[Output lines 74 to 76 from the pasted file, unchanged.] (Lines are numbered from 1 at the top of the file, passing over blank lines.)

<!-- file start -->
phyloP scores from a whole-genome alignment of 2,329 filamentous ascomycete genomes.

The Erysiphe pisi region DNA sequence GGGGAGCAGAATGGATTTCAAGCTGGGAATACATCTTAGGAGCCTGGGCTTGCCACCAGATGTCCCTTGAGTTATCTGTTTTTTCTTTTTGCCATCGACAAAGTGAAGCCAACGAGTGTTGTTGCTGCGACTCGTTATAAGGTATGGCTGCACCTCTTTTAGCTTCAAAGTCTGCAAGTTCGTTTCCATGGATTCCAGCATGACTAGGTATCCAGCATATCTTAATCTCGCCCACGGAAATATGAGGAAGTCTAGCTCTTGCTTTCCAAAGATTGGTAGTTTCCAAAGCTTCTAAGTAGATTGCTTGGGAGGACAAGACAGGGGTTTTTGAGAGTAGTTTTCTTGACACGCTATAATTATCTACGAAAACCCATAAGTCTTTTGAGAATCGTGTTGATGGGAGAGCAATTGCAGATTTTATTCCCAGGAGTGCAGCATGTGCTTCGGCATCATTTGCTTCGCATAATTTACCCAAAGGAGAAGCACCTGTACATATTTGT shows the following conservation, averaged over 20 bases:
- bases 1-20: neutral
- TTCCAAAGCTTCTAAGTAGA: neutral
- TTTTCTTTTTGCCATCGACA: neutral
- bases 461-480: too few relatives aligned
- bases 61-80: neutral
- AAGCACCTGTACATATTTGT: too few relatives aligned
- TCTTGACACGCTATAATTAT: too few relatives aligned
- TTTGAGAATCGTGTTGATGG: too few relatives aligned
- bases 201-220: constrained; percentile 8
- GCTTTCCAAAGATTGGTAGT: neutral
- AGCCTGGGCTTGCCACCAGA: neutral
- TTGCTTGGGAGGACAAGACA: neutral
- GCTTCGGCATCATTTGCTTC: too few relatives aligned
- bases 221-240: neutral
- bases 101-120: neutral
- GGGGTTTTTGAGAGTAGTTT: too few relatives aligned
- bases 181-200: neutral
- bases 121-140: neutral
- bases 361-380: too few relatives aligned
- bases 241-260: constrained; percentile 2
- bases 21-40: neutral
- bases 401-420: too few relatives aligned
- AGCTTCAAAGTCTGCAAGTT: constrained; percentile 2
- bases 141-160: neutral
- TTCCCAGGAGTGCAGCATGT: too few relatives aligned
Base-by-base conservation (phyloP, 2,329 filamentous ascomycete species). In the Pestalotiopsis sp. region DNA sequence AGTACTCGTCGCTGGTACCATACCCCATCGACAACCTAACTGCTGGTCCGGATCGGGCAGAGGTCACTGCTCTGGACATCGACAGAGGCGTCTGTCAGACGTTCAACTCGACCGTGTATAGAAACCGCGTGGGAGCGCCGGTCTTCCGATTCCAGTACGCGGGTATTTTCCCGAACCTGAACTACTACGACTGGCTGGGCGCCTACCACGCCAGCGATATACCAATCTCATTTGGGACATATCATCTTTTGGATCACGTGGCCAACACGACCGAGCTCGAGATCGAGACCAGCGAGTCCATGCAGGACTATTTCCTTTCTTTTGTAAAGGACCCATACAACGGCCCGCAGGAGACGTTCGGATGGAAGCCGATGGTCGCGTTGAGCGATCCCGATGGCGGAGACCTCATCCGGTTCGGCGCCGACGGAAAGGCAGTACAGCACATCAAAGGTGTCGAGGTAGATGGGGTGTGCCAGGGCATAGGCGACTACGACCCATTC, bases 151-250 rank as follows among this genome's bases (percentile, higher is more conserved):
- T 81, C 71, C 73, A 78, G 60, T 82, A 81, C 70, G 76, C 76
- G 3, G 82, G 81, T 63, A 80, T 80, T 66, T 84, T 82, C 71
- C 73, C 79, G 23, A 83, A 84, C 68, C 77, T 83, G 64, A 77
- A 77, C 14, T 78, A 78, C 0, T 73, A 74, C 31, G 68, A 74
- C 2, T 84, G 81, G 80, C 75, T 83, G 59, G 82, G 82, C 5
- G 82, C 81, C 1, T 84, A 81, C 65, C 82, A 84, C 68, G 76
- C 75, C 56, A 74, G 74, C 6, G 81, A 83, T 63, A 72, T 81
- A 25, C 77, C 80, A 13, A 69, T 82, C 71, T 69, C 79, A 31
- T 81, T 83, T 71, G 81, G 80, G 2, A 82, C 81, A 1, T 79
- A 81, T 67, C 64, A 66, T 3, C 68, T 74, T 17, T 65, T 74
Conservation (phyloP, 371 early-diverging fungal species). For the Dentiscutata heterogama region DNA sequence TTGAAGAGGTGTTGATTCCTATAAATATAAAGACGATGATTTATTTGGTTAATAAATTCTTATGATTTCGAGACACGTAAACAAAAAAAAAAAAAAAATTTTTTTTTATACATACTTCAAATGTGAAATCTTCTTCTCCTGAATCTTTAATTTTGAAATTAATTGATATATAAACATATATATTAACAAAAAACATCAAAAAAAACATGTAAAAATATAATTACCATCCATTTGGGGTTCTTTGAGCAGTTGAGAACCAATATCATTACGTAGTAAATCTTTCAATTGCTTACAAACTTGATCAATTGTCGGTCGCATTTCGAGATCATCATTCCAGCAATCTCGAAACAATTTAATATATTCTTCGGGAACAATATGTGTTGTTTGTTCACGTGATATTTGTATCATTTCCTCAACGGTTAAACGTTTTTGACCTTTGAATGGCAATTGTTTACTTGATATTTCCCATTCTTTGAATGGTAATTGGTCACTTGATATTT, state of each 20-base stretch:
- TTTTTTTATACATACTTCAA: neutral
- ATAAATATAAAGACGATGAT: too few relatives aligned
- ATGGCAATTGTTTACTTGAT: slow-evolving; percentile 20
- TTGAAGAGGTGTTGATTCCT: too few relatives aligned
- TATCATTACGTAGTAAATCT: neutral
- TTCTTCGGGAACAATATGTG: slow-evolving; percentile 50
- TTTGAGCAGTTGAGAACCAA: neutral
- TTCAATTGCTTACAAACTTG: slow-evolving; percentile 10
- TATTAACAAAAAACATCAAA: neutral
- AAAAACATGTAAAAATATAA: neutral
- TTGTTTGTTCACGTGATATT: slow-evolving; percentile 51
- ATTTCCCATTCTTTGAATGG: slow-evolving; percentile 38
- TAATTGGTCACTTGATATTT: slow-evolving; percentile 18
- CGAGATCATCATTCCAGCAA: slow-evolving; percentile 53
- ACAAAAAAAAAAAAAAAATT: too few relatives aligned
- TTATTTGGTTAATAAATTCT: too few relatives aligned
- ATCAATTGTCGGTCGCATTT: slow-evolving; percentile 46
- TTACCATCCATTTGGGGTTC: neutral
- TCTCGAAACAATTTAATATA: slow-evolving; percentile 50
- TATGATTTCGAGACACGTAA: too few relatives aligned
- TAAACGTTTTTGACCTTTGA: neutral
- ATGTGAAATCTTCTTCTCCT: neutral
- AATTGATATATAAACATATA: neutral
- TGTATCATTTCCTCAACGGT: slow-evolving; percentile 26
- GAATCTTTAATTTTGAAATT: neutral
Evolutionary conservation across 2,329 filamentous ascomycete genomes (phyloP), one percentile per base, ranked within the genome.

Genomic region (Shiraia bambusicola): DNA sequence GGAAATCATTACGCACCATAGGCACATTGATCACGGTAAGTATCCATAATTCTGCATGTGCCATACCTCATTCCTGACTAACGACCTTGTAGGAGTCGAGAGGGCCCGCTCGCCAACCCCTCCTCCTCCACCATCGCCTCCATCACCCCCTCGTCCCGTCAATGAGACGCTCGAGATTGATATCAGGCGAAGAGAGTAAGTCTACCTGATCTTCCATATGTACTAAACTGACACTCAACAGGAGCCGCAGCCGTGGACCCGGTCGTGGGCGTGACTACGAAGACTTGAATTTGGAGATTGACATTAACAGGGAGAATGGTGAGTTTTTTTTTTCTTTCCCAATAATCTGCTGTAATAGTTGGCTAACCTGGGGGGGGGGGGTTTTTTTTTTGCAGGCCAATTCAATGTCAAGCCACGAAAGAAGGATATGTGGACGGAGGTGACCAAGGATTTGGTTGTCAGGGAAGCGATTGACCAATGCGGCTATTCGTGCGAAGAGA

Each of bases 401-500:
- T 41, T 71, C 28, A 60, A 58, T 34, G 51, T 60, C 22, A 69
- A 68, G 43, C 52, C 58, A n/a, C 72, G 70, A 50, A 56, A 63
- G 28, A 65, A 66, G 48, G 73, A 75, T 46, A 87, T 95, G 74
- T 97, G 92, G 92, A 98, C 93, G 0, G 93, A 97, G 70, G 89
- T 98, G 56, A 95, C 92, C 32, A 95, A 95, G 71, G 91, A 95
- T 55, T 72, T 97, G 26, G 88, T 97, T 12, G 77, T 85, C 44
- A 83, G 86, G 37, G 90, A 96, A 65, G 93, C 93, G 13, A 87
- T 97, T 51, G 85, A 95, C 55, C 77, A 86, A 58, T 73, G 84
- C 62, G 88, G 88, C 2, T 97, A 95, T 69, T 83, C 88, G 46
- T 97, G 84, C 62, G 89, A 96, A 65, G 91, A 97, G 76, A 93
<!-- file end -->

- A 83, G 86, G 37, G 90, A 96, A 65, G 93, C 93, G 13, A 87
- T 97, T 51, G 85, A 95, C 55, C 77, A 86, A 58, T 73, G 84
- C 62, G 88, G 88, C 2, T 97, A 95, T 69, T 83, C 88, G 46